I’ve recently been looking at a few cases where I’ve got seemingly incorrect results from my FetchXML queries. This can manifest itself as the results limited to 50,000 records or records being skipped. I’ve narrowed these down to some behaviour I wasn’t aware of when you retrieve multiple pages of data.

Sorting on linked entities

My first problem came with a query like:

<fetch>
  <entity name="contact">
    <attribute name="fullname" />
    <link-entity name="account" from="accountid" to="parentcustomerid">
      <attribute name="name" />
      <order attribute="name" />
    </link-entity>
  </entity>
</fetch>

Looks straightforward enough – I should get back a list of contacts and their associated account names, sorted by the account name. And this works fine, until it stops after 50,000 records.

I’ve written about paging in Dataverse twice before, and it seems simple on the surface, but I seem to keep coming across situations like this where it’s easy to get tripped up.

For paging to work reliably we need a defined sort order, and we do here. However, when the sort is on a link-entity then Dataverse doesn’t return a paging cookie to move between pages. Instead it uses what’s called “legacy paging”. In this case to read the second page it loads in two pages worth of data from the database, throws the first page away and returns the second. To go to the third page it loads in three pages of data and throws away the first two. By the time you get to the tenth page it’s loaded 1+2+3+…+10=55 pages of data.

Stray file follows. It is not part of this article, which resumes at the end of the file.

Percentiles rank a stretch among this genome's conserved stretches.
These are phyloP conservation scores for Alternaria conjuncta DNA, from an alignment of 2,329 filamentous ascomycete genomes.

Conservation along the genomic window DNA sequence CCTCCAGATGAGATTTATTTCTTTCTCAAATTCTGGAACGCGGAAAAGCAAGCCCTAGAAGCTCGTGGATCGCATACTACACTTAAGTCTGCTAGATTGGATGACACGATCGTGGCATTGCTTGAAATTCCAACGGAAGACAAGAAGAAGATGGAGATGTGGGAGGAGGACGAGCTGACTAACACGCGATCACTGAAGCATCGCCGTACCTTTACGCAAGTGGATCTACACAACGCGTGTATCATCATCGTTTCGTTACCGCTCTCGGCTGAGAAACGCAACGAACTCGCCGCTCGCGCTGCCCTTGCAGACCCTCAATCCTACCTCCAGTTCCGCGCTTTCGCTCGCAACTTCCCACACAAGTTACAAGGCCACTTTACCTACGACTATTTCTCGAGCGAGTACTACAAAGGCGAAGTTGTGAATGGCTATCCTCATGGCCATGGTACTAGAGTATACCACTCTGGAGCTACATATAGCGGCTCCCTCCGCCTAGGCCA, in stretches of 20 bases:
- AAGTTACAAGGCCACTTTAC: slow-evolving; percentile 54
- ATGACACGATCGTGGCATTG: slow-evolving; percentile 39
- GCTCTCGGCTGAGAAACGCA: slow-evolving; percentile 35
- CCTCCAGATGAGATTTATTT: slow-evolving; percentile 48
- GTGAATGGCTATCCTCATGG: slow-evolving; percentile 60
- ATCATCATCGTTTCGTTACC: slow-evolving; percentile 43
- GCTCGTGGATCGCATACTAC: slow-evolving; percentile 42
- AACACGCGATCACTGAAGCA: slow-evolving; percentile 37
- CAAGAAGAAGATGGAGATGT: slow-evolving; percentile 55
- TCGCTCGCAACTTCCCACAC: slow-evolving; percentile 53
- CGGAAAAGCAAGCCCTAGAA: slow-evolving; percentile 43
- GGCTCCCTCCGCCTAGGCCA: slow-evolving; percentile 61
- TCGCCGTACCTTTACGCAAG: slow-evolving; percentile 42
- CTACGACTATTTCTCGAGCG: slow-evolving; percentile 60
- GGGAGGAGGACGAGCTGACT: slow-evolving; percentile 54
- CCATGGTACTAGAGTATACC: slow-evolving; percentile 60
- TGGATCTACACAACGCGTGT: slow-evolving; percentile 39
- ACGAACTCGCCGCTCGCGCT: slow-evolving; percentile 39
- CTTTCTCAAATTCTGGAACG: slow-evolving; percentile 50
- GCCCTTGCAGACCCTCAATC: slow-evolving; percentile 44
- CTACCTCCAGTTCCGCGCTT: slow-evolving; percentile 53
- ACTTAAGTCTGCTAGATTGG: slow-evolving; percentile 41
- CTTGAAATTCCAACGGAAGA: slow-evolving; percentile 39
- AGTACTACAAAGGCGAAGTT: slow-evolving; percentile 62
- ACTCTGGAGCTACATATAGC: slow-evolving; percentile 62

As this method of paging data is very inefficient, and gets exponentially worse on later pages, Dataverse limits the number of records you can get like this to 50,000. Unfortunately there isn’t a way of forcing it to use a paging cookie instead, so without changing the query there’s no way to get more than 50k records back.

Multiple linked entities

As we’ve got a problem here with a sort on a linked entity, how about we rewrite the query so the entity we want to sort on is the main entity? Something like this:

<fetch>
  <entity name="account">
    <attribute name="name" />
    <link-entity name="contact" from="parentcustomerid" to="accountid">
      <attribute name="fullname" />
    </link-entity>
    <order attribute="name" />
  </entity>
</fetch>

This time we do get a paging cookie back, so we can safely retrieve all our records, right? Turns out there’s a problem here too. Let’s take a look at that paging cookie:

<cookie page="1">
  <name last="Ben's Buns Plc" first="Aardvark Ltd" />
  <accountid last="{2E7F18B4-0D88-E311-9A9C-00155D00A305}" first="{AC3727AE-0761-E011-8D9D-00155D007501}" />
</cookie>

⚠️ Important: Although you shouldn’t try to parse the paging cookie and should just treat it as a black box, it’s informative here to help understand what’s going on.

The idea of the paging cookie is to indicate where the last page finished, so you can pass it into the next request so Dataverse can jump straight to the next page. For this to work reliably it needs a unique way of identifying each record, which it could have done had it included the contactid field. However, because the main entity was account Dataverse used only the name and accountid to identify the page boundary. If our data looks like:

The first page ended on record 5000, but using this paging cookie Dataverse will start the next page at the next account name & ID at record 5,011, so your app will never receive records 5,001 – 5,010.

So what does work?

Including my previous post, that makes three situations where paging might not give you the results you’re expecting:

So how can we reliably retrieve large amounts of data from Dataverse?